The State Duma lower house of parliament has refused support a bill proposing to oblige state media to publish the results of party fractions' voting on the issues that are mandatory for publication by mass media.
Amendments to the Law Concerning the Coverage of the Activities of State Government Bodies in the Mass Media were made to the State Duma by the Communist Party of the Russian Federation (CPRF) faction.
As Vladimir Bortko, a deputy from the CPRF fraction explained, after the law on raising the retirement age, remarks should have been made in brackets that it had been supported by United Russia, and after the Duma’s failure to adopt a law on wartime children, it was important to inform the public that the CPRF had voted for that law. In the Bortko‘s opinion, this would be a fair political struggle.
Vladimir Bortko, who is a notable Russian film director, said with definite sarcasm that if United Russia is confident of extreme usefulness for the Russians of everything they do, the faction should be happy to pass this law. He claimed, however, that United Russia is protecting the interests of the upper class. To reinforce his claim, he cited the laws adopted by the parliament – the ones on the amnesty of capital, VAT increase by 2%, creation of offshore zones in the country, exemption from taxes for yacht owners, etc.
Representatives of United Russia considered those claims unfair.
According to Anton Gorelik (United Russia), the committee on information policy, information technologies and communications believes that the bill is needless. He recalled that the Law Concerning Coverage of the Activities of State Government Bodies in the Mass Media contains an article that obliges the media to inform people on topical issues regarding the viewpoints of the president, the government, and the State Duma, including deputy associations.
Gorelik also recalled that the Russia-24 state-owned Russian-language news channel broadcasts a TV show titled ‘The Parliament Hour’, which presents the opinions of deputies and factions to the audience.
In addition, he said that the law on guarantees of equality of parliamentary parties in the coverage of their activities by public TV and radio channels is in force. The results of all votes are promptly posted on the website of the State Duma with no access restrictions.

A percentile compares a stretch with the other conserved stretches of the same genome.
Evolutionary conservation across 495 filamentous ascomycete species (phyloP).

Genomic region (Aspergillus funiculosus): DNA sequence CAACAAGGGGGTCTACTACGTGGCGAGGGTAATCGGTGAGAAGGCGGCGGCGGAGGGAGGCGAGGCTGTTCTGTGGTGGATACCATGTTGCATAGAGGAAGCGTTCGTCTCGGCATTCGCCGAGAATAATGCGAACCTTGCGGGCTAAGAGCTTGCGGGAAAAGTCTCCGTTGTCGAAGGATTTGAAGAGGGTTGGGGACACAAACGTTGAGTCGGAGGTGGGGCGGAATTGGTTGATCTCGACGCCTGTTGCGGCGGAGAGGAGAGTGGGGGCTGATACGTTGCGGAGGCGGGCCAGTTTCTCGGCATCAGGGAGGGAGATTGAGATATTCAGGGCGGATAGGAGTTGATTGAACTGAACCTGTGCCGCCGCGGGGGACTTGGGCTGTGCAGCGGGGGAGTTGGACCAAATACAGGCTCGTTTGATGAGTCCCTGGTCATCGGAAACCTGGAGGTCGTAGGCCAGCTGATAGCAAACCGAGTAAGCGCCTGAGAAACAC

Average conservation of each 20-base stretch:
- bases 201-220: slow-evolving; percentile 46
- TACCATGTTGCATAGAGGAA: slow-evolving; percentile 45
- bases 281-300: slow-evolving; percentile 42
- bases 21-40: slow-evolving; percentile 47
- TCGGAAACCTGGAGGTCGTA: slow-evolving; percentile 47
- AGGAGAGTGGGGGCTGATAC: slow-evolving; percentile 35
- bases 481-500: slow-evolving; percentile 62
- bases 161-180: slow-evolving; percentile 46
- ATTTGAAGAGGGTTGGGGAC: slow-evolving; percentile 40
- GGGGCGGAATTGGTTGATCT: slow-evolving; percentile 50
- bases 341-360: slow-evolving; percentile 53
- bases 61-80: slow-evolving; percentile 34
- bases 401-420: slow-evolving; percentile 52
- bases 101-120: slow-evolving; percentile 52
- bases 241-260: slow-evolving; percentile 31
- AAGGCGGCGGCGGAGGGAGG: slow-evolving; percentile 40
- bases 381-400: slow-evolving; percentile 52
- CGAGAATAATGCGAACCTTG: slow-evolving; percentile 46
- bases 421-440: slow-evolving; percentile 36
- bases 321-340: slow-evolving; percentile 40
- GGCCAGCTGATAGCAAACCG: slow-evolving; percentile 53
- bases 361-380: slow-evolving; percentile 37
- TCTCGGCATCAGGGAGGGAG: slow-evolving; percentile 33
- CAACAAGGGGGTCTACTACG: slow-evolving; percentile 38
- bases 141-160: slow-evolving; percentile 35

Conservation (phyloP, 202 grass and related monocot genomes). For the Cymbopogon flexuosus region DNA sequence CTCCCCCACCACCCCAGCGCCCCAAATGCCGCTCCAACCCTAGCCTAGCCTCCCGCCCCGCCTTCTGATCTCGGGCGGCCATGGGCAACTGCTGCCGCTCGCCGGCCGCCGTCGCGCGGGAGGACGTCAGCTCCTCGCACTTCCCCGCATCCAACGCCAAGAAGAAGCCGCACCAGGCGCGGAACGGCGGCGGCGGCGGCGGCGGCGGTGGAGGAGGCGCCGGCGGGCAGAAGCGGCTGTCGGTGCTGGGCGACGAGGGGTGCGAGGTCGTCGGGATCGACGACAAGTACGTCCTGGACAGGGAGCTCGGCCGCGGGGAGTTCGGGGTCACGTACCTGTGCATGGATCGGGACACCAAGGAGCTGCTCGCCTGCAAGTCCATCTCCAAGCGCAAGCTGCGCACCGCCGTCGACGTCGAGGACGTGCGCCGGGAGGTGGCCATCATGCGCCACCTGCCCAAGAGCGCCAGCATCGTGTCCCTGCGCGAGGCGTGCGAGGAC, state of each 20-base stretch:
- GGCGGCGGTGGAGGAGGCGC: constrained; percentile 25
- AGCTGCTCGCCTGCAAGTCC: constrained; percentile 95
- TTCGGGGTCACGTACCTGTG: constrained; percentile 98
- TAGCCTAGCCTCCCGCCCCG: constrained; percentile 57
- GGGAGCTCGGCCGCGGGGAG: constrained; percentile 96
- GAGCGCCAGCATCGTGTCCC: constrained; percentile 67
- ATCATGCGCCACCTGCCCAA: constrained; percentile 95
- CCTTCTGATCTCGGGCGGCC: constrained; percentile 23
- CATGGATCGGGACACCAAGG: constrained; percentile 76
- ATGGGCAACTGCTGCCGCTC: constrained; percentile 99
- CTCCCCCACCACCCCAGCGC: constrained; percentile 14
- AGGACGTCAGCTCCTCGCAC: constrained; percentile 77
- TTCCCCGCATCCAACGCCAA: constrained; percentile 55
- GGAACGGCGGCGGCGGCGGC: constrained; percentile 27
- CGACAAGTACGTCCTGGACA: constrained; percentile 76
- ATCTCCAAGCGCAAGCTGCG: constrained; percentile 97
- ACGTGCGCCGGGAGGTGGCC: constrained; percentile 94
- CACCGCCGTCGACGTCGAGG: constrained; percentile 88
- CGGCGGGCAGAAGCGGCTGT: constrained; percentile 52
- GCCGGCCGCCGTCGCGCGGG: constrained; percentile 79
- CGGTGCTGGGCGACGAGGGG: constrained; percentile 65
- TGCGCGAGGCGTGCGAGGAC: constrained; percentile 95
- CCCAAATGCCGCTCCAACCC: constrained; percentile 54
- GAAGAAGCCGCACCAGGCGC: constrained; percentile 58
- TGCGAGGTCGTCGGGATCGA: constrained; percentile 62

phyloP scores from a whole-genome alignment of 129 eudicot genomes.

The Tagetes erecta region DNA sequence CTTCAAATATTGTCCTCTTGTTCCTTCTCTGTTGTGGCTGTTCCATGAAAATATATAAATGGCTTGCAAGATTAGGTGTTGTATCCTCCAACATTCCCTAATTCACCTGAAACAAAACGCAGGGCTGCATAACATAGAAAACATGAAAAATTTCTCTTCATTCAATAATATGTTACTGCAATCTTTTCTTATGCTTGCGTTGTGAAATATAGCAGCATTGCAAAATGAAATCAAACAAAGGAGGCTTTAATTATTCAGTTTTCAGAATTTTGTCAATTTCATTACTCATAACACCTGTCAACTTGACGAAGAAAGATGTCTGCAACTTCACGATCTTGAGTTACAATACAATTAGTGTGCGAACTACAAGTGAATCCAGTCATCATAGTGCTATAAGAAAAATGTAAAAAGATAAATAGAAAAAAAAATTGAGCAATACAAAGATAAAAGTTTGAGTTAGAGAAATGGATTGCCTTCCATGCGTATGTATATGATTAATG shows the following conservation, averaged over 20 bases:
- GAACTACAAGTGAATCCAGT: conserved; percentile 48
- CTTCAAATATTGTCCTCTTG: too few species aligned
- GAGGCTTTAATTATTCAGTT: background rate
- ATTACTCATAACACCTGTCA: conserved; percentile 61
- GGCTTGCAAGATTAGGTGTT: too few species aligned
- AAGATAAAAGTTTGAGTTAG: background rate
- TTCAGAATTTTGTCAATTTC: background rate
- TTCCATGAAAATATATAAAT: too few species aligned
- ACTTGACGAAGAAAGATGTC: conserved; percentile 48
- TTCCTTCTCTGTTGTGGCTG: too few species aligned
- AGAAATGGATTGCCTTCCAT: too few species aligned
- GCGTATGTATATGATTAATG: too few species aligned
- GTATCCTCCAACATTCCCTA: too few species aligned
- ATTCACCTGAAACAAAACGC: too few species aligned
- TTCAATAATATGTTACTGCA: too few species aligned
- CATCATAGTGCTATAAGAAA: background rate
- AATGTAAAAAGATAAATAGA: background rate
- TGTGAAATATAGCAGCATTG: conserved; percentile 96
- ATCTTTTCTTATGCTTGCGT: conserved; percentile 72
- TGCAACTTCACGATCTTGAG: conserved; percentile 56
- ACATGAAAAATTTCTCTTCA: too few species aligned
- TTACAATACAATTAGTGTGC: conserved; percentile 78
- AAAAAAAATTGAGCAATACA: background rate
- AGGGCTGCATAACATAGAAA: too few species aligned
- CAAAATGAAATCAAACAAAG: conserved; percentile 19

In addition, the top executives of state channels always have an opportunity to meet up with the heads of factions for discussion of pressing issues.
However, the Duma minority -- the CPRF and the LDPR -- strongly disagreed that all parties have the same opportunities. The deputies began to air their current grievances and recall the old ones. For example, Andrey Andreychenko (LDPR) said that during the pre-election period they had to encounter the fact that candidates from the “powerhouse party” got more broadcasting time. In his opinion, these are double standards.
Alexey Kurinny (CPRF) said that timing may be formally taken into account, but it's up to the channel to decide what information goes on the air. And it can have a discouraging effect, too.
Pavel Shperov (LDPR) stated that he did not understand why the Communists’ proposal had been deemed excessive. All the deputies want is that their points of view and the voting results should be conveyed to the voters.
Otherwise, voters have the impression that laws are passed by a common vote in a swoop and concerted effort. At the same time, representatives of different factions have significantly different views on many issues.
According to Nikolay Osadchy (CPRF), it is not clear why state TV channels and other media actively inform people about the fact that some political parties have gotten seats in the Duma at elections, and after that, voters no longer know anything about their activity.
Evgeny Revenko (United Russia) tried to stand up for both his colleague Gorelik and the media, calling on the opponents not to encroach on the editorial policy and not to dictate to the editorial boards what they should broadcast to the public and how. He made a reminder of the basic value of our society which is freedom of speech.
However, constructive dialogue did not work out. Nikolay Kolomeytsev (CPRF) did not like Revenko’s statement. He said that it is known "how many square meters and in what precisely offshore zones the executive of TV channels have." At the same time, ordinary employees on state TV channels practically have the status of semi-slaves.
According to Kolomeytsev, there is no equality even on TV channel of the State Duma.
In his turn, Kurinny noted that the central television has become an instrument of fooling the people. The central media are not trustworthy specifically because only one point of view is presented there.
Alexander Sherin (LDPR) said he is not ready to take responsibility for United Russia's actions. And people should know which faction in the Duma voted on this or that issue. Opposition deputies fully agreed with this point of view.
The intensity of emotions during the discussion of the bill may be explained for by the forthcoming State Duma elections. The parliamentary minority plans to distance itself from unpopular decisions made by the State Duma where United Russia has the lead. And the discussion of the bill is gives them an opportunity to voice their position once again.